22.—(1) A bank account order is an order requiring the deposit-taker to whom it is directed to pay the amount specified in the order for the purpose of securing payment of the outstanding amount.

(2) The amount to be specified in a bank account order is—

(a)in a case where an interim bank account order has been made, the amount specified in that order, or

(b)in a case where no interim bank account order has been made, such amount as the responsible court may determine.

(3) The making of a payment in accordance with a bank account order discharges the deposit-taker from liability to the debtor in respect of the amount of the payment.

(4) A bank account order may not require the making of a payment which would reduce the credit balance below such amount as is specified in regulations.

(5) If the outstanding amount has been paid, the collection officer or (in a case where there is not a collection order) the proper officer of the responsible court must—

(a)discharge the bank account order and any interim bank account order in force in relation to the debtor, and

(b)notify the responsible court and the deposit-taker accordingly.

(6) In subsection (5), “proper officer” has the same meaning as in section 8.

(7) Regulations may make further provision in relation to bank account orders; and the regulations may in particular—

(a)make provision enabling the responsible court to require a deposit-taker to provide the court with information of a specified description;

(b)make provision as to the contents of a bank account order;

(c)make provision as to the service of a bank account order;

(d)make provision enabling a deposit-taker to impose administrative charges of a specified amount or description in relation to costs incurred by it in complying with a bank account order.

(8) A person commits an offence if the person fails, without reasonable excuse, to provide information required by virtue of subsection (7)(a).

(9) A person commits an offence if, in response to a requirement imposed by virtue of subsection (7)(a), the person—

(a)provides information which the person knows to be false in a material particular,

(b)recklessly provides information which is false in a material particular, or

(c)knowingly fails to disclose a material fact.

Seizure of vehicles

Vehicle seizure order

23.—(1) A vehicle seizure order is an order—

(a)that the vehicle specified in the order is to be sold, or otherwise disposed of, in accordance with regulations, and

(b)that any proceeds of the sale are to be applied in accordance with regulations for the purpose of securing payment of the outstanding amount.

(2) A vehicle seizure order entitles a police officer, or a person authorised by the Department of Justice for the purposes of this Chapter, to seize, remove, secure and store the vehicle specified in the order.

(3) On a referral under section 6(6), the collection officer must attend the hearing in order to give such evidence as the responsible court may require (even though the collection officer’s report is, by virtue of section 7(3), admissible at the hearing).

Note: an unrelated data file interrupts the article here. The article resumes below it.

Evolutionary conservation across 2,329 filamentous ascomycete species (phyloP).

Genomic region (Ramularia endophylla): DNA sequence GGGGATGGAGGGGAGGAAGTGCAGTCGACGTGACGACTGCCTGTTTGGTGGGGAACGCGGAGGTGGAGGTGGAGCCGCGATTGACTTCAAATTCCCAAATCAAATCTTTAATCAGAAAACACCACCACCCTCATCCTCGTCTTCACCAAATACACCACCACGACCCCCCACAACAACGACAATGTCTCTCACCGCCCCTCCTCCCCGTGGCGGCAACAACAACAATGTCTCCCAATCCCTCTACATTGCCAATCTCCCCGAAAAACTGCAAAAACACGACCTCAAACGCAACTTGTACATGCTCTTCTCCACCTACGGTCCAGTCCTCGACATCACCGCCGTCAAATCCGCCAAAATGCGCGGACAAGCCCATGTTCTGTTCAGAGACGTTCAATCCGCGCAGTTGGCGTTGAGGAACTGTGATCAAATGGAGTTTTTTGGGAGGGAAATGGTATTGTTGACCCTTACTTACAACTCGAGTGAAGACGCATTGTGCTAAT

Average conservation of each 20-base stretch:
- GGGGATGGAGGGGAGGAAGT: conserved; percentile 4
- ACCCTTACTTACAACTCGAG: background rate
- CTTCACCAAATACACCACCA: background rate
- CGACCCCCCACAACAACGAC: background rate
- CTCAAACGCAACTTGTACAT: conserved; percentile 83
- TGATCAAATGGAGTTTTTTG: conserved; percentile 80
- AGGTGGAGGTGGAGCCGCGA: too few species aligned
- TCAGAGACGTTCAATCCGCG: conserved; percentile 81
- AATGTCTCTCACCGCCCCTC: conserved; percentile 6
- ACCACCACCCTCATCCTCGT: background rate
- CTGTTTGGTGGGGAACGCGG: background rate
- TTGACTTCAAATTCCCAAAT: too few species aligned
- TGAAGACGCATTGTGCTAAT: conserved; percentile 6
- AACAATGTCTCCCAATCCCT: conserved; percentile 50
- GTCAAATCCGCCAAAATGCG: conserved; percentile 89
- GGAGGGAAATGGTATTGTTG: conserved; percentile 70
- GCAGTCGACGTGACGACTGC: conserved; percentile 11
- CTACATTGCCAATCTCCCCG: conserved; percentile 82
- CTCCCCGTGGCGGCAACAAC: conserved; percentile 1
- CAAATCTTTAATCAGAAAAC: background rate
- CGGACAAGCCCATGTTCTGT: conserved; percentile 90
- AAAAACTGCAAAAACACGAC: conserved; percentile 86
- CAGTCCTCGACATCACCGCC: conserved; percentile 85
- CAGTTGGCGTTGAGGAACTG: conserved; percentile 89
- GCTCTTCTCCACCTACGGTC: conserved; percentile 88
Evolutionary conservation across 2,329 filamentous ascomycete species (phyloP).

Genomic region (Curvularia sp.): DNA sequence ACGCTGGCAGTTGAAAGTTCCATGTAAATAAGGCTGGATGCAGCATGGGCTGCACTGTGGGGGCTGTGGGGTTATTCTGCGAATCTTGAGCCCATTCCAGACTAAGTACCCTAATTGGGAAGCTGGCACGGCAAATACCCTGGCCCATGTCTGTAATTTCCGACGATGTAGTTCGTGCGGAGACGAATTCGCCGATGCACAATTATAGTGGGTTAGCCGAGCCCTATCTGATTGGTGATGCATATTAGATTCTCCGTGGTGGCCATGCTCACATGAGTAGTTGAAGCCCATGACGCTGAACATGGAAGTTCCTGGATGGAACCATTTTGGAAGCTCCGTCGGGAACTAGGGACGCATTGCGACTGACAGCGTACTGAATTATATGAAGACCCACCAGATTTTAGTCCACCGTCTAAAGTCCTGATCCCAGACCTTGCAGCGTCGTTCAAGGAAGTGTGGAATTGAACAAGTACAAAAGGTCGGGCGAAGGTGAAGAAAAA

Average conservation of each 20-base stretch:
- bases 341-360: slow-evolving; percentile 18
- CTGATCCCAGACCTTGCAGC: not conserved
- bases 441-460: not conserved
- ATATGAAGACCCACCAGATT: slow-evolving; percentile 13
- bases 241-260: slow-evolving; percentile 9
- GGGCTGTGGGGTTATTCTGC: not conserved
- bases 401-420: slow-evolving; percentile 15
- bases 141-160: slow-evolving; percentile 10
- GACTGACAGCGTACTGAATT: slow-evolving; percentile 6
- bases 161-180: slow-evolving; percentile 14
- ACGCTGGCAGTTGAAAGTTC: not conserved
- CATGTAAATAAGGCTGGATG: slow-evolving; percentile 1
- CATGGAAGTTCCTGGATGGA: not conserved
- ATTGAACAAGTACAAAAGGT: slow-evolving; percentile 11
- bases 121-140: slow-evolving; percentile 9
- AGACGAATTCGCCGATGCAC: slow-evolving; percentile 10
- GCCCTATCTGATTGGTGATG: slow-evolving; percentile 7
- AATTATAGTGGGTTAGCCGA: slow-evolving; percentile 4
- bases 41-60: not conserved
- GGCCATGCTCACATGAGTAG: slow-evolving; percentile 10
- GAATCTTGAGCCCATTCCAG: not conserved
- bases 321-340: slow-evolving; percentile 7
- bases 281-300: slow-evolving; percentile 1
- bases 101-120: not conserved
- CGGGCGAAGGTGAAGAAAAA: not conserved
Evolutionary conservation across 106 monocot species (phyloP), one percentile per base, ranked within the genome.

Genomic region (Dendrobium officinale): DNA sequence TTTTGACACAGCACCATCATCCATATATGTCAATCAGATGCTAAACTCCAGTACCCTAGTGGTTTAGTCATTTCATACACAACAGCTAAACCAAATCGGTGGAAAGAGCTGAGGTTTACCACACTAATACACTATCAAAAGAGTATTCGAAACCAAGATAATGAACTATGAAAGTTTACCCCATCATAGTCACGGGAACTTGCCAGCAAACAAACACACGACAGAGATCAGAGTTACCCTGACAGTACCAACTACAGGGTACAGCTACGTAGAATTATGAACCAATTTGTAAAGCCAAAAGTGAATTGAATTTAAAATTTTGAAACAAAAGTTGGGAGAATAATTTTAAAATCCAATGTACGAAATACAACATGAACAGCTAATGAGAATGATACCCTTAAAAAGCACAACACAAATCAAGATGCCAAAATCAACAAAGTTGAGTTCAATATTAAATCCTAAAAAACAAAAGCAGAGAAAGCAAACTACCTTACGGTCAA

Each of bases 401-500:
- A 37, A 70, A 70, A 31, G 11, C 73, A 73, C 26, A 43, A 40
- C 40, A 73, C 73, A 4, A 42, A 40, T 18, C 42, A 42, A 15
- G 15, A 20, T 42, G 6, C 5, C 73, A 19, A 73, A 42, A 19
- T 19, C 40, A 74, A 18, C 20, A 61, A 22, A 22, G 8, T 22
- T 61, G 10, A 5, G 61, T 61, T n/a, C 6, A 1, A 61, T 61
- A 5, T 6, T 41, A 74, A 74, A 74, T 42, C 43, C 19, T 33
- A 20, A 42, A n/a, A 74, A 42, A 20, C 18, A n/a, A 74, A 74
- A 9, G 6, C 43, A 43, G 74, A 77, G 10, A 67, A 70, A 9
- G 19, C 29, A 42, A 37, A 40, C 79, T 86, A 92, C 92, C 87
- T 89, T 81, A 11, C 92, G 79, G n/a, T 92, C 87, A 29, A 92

(4) Before making a vehicle seizure order, the responsible court must, in satisfying itself that the order would be justified, reasonable and proportionate in all the circumstances of the case, have particular regard to the likely effect of the order on the debtor’s ability to earn a living.

(5) A vehicle seizure order may not be made in relation to—

(a)a vehicle which displays a current disabled person’s badge or recognised badge,

(b)a vehicle which it is reasonable to believe is used for the carriage of a disabled person,

(c)a vehicle which is used for police, fire and rescue or ambulance purposes,

(d)a vehicle which is used by a medical practitioner on call from the practitioner’s usual place of work and which displays a badge showing the practitioner’s status as such and his or her address, or

(e)a vehicle of such other description as may be specified in regulations.

(6) In subsection (5)—

“disabled person’s badge” means a badge issued, or having effect as if issued, under regulations made under section 14 of the Chronically Sick and Disabled Persons (Northern Ireland) Act 1978,

“recognised badge” has the meaning given in section 14A of that Act, and

“medical practitioner” means a fully registered person within the meaning of the Medical Act 1983 who holds a licence to practise under that Act.

(7) Regulations may make further provision in relation to vehicle seizure orders; and the regulations may in particular—

(a)specify the matters which a collection officer must take into account before making a request on a referral under section 6(6);

(b)specify the matters to be included in a vehicle seizure order;

(c)provide that a vehicle specified in a vehicle seizure order may not be sold in reliance on the order before the end of a specified period following the making of the order;

(d)make provision in relation to the removal, securing and storage of a vehicle seized in reliance on a vehicle seizure order;

(e)make provision enabling the release of a vehicle stored in reliance on a vehicle seizure order;

(f)make provision to protect any interest which a person other than the debtor has in a vehicle subject to a vehicle seizure order.